JM: It’s a fiasco. Let me make a comment about Libya and about Russia really quick, because I am in agreement on the first. On Libya, we had, we killed Qaddafi, and then we left. Lindsey Graham and Joe Lieberman and I wrote a piece in the Wall Street Journal saying what we had to do. And we just, this country had never known any democracy and we just walked away. We just walked away. We had, we should have gone in there with a stabilizing force to help them. We should have helped them with democracy. We should have helped them secure their borders. We should have helped them with the caches of Qaddafi’s weapons. And we should have helped them become a country. Hugh, we have let, we’ve still got 38,000 troops in Korea after the Korean War. We have troops in Japan. We have troops in Bosnia. If we had walked away from Europe after World War II, I don’t know what it would have turned into, probably a satellite of Russia, of the Soviet Union. And on the issue of Russia, of course, for the first time now, the Russian have a major role in the Middle East since Anwar Sadat threw them out of Egypt in 1973. They are now the major players, and they have now, of course we have a ceasefire. They have achieved their objectives on the ground, what we call frozen conflict. They won. And of course, they’re maintaining their air power there. And they said they were going in to attack ISIS, right? They didn’t attack ISIS. They attacked the moderates that we had armed and trained and equipped while we watched. And this Secretary of State keeps going to Russia with his begging bowl on his knees for reasons which are just bewildering, this delusional thing. And of course, we know how the reset button worked out with our former Secretary of State now running for president.

HH: So I asked the Republicans on the debate stage would they send the necessary forces, and we got a variety of answers. We are now down to three candidates – Ted Cruz, Donald Trump and John Kasich. Your colleague and friend, Lindsey Graham, has embraced Ted Cruz, and Donald Trump really is the great unifier. He brought Lindsey Graham and Ted Cruz together. Are you doing the same thing, John McCain?

JM: (laughing) I am staying out of it, Hugh. I think that it’s an issue that I can’t really much affect anyway. And second of all, I’ve got my own campaign to run. I did issue a statement saying that I agreed with Mitt Romney’s comments, and I wanted people to think long and hard before they choose to vote for, and I would argue that when you look at the world today, as described by the Director of National Intelligence, General Clapper before the Armed Services Committee three weeks ago, the world is in more danger than any time since the end of World War II with more refugees, more conflicts and more threats to the United States of America. That’s really what I am making my judgment on.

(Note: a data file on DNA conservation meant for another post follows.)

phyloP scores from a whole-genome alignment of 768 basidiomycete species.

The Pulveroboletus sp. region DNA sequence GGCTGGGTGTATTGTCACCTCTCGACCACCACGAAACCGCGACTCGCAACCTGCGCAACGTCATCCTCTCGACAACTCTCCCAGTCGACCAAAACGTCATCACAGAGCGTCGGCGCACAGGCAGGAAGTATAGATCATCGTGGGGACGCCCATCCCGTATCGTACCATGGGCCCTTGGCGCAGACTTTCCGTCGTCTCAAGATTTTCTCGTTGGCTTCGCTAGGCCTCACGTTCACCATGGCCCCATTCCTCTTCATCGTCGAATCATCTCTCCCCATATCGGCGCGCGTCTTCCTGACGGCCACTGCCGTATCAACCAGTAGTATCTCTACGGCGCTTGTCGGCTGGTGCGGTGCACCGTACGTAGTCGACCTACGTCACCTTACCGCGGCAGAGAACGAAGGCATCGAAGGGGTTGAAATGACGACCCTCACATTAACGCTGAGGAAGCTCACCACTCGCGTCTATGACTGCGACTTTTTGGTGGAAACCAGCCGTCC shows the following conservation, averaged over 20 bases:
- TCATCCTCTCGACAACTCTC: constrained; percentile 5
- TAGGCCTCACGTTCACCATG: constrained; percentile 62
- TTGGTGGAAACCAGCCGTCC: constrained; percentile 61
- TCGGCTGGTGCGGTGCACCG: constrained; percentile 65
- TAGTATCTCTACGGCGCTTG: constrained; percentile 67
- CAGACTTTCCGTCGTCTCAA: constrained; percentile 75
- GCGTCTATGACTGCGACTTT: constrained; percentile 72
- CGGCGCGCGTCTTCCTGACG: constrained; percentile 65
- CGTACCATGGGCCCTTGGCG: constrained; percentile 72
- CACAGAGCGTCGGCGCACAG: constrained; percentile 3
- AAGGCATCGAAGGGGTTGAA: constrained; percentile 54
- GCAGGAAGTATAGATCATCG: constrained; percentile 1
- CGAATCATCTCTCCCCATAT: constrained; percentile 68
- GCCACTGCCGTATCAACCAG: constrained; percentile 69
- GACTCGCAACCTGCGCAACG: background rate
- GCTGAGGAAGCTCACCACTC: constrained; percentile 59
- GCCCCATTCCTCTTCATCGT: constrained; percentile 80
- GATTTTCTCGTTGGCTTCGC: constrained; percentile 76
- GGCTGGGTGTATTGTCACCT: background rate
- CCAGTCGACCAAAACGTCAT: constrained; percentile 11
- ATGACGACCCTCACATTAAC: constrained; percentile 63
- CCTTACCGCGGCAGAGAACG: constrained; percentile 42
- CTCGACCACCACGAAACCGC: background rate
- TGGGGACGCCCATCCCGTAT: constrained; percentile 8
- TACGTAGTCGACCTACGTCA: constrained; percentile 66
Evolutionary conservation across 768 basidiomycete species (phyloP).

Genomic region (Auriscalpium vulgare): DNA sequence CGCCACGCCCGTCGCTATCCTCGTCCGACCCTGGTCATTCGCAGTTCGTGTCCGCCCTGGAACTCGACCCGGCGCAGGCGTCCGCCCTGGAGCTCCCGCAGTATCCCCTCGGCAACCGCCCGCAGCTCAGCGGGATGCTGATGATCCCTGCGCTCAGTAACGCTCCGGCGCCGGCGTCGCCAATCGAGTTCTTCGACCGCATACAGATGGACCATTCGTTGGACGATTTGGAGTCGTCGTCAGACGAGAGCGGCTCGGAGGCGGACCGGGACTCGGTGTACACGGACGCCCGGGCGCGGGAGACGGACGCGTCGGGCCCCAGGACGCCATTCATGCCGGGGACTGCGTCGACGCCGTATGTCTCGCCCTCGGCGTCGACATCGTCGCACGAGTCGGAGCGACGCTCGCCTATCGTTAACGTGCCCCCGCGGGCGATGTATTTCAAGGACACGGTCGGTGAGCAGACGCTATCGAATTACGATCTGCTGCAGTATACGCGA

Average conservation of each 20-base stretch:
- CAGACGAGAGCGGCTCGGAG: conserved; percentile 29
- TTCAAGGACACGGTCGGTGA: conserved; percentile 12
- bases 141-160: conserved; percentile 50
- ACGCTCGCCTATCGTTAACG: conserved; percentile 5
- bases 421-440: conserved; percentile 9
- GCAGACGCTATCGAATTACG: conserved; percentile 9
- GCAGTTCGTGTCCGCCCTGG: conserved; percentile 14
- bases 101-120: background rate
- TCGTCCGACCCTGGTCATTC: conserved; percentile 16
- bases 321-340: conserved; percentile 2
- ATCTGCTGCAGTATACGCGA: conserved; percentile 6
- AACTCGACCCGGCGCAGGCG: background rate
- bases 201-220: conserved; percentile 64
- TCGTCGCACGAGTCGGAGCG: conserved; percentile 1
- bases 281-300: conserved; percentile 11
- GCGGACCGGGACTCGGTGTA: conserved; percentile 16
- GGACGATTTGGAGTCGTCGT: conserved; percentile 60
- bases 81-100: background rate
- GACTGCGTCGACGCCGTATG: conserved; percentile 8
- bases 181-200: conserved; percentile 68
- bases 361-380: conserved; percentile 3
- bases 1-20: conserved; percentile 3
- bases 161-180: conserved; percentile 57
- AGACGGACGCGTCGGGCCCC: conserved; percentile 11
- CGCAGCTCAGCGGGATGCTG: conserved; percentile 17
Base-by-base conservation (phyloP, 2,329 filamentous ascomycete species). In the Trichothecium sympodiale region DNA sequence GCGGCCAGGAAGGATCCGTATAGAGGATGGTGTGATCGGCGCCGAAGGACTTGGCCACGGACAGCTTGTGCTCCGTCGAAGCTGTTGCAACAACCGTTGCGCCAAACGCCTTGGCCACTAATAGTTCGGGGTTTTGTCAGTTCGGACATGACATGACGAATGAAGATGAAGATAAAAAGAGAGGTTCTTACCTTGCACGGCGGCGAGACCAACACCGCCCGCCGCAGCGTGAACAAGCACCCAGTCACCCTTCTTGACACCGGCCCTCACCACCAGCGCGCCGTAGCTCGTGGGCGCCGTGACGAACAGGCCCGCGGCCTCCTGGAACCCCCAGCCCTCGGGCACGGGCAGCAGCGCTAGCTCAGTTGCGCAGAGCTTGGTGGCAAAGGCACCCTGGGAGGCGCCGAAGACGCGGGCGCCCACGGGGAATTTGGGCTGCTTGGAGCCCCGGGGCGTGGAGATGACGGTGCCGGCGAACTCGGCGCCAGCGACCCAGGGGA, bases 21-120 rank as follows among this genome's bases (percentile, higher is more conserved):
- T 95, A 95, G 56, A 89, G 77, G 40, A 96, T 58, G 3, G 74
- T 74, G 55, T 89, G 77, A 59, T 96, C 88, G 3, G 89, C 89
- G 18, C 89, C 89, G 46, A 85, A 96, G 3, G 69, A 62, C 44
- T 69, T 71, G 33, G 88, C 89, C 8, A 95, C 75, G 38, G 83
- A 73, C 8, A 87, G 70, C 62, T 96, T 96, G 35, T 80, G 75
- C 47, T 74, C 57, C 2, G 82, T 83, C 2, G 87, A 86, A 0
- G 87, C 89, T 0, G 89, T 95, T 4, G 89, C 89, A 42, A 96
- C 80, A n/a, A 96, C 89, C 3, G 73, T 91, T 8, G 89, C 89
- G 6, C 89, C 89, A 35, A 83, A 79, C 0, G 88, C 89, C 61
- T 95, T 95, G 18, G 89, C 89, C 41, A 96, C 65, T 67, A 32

HH: Let me ask you, then, not to assess as between the candidates, but the Senator with whom you’ve worked, Senator Ted Cruz. Do you think he can be brought up to speed and understands the dynamics at work in the Middle East and how to cap ISIS, and at the same time hold the Iranians at bay?

JM: I believe he can. I believe he must if he is the president of the United States, and I intend to work with any of these nominees if they are president, because there’s too much danger in the world. We had, I have to put aside my anger in some cases, and work with them in every possible way that I can, whoever it is. And so as you know, and maybe it’s not a real valid comparison, Hugh, but when Ronald Reagan came to the presidency, his experience had been governor of the state of California. But the genius of Ronald Reagan was his instincts and his principles, and his ability to bring around him the smartest people in America to work for him in his administration. I’m talking about George Schultz. I’m talking about Cap Weinberger. I’m talking about a whole lot of people that you and I remember who gave him the strength and the knowledge. But he had the instincts and the principles.

HH: He also had a Senate Armed Services Committee with people like Pete Wilson, I believe yourself at the same time, and the Senate worked with him, even across partisan lines, to rebuild the American military and project force again. Do you think we can do that, Senator? We’ve got 30 seconds.

JM: I do, but we have to reach across the aisle. He and Tip O’Neill did a lot of things together, which some conservatives would find unacceptable today. He remains my role model. Yes, I believe we can and must, because the world’s in too great a danger. America is, there will be more attacks on the United States of America. I regret saying that.

HH: Senator John McCain, always bracing. I appreciate the time, Senator. Thank you. Good luck in your campaign. People know I’ve endorsed you. I hope you win going away.

End of interview.